Bad breath is a particularly relevant issue for Muslims around the time of Ramadan due to the fasting required during daylight hours. The causes of bad breath, or halitosis, are wide ranging and can be dealt with in a variety of ways. The Koran, the Hadith, and other Islamic writings give some suggestions as to what the devout Muslim should do to combat this common problem.
The Koran has several references to oral hygiene, with many passages recommending the use of a "miswak." A miswak is made from cutting the root of the arrack tree and soaking it in water. Once the root has soaked for several hours it is scraped and chewed on to produce a fibrous ending, not unlike modern toothbrushes. Mohammad, the founder of Islam, used the miswak to sweeten his breath during fasting, according to saudiaramcoworld.com. This is still done in Arabia today.
During the period in which Muslims controlled the Iberian Peninsula, a man by the name of Al-Zahrawi (sometimes referred to as "Albucassis") wrote an influential work on cosmetics. If bad breath was the result of eating strong foods like onions and garlic, Al-Zahrawi prescribed nutmeg, cardamom, cinnamon, or chewing on coriander leaves. He also wrote that you could solve the problem by eating cheese that had been seasoned with powdered cloves and fried in olive oil.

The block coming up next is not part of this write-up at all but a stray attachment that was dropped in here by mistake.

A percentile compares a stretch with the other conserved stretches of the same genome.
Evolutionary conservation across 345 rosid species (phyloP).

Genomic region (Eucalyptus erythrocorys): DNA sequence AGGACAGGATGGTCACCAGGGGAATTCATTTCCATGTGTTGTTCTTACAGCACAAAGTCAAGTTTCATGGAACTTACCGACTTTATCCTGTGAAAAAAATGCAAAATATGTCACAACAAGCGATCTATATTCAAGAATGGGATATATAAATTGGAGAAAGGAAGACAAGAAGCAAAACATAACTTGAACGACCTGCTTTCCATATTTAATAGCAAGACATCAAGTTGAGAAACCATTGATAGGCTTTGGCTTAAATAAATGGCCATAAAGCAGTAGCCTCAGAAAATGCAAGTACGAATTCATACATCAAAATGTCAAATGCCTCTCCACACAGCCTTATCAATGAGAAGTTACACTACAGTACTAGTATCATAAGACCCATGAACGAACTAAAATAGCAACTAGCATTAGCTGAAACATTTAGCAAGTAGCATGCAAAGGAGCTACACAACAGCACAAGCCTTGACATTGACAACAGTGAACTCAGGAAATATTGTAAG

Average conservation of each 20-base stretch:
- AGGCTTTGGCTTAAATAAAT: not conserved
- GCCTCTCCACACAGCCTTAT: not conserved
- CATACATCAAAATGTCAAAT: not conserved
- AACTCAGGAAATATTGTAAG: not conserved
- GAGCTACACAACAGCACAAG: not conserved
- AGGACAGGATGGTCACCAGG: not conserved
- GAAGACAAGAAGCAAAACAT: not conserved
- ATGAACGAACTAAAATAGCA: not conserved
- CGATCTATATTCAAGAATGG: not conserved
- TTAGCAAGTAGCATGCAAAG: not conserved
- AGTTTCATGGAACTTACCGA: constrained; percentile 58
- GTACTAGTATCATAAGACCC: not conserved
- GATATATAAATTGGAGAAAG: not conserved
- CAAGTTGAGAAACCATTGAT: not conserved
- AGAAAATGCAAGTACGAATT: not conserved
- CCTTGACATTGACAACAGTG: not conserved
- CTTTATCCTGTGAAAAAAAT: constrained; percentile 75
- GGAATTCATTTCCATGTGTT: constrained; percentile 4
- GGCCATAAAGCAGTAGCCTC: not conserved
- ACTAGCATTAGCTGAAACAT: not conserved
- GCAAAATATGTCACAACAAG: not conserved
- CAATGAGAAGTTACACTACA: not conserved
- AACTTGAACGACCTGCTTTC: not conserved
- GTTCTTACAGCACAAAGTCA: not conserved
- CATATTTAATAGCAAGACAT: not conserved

There may be two main causes for halitosis during Ramadan: systemic and local causes. Systemic causes include things like smoking, disease, or an upset stomach, which cannot be dealt with easily. Local causes such as poor hygiene, cavities and gum disease, however, can be dealt with by a more rigorous oral hygiene regimen. Some suggestions to deal with bad breath include brushing the teeth after every meal, flossing, using antibacterial mouthwash, and drinking up to three glasses of water in the morning.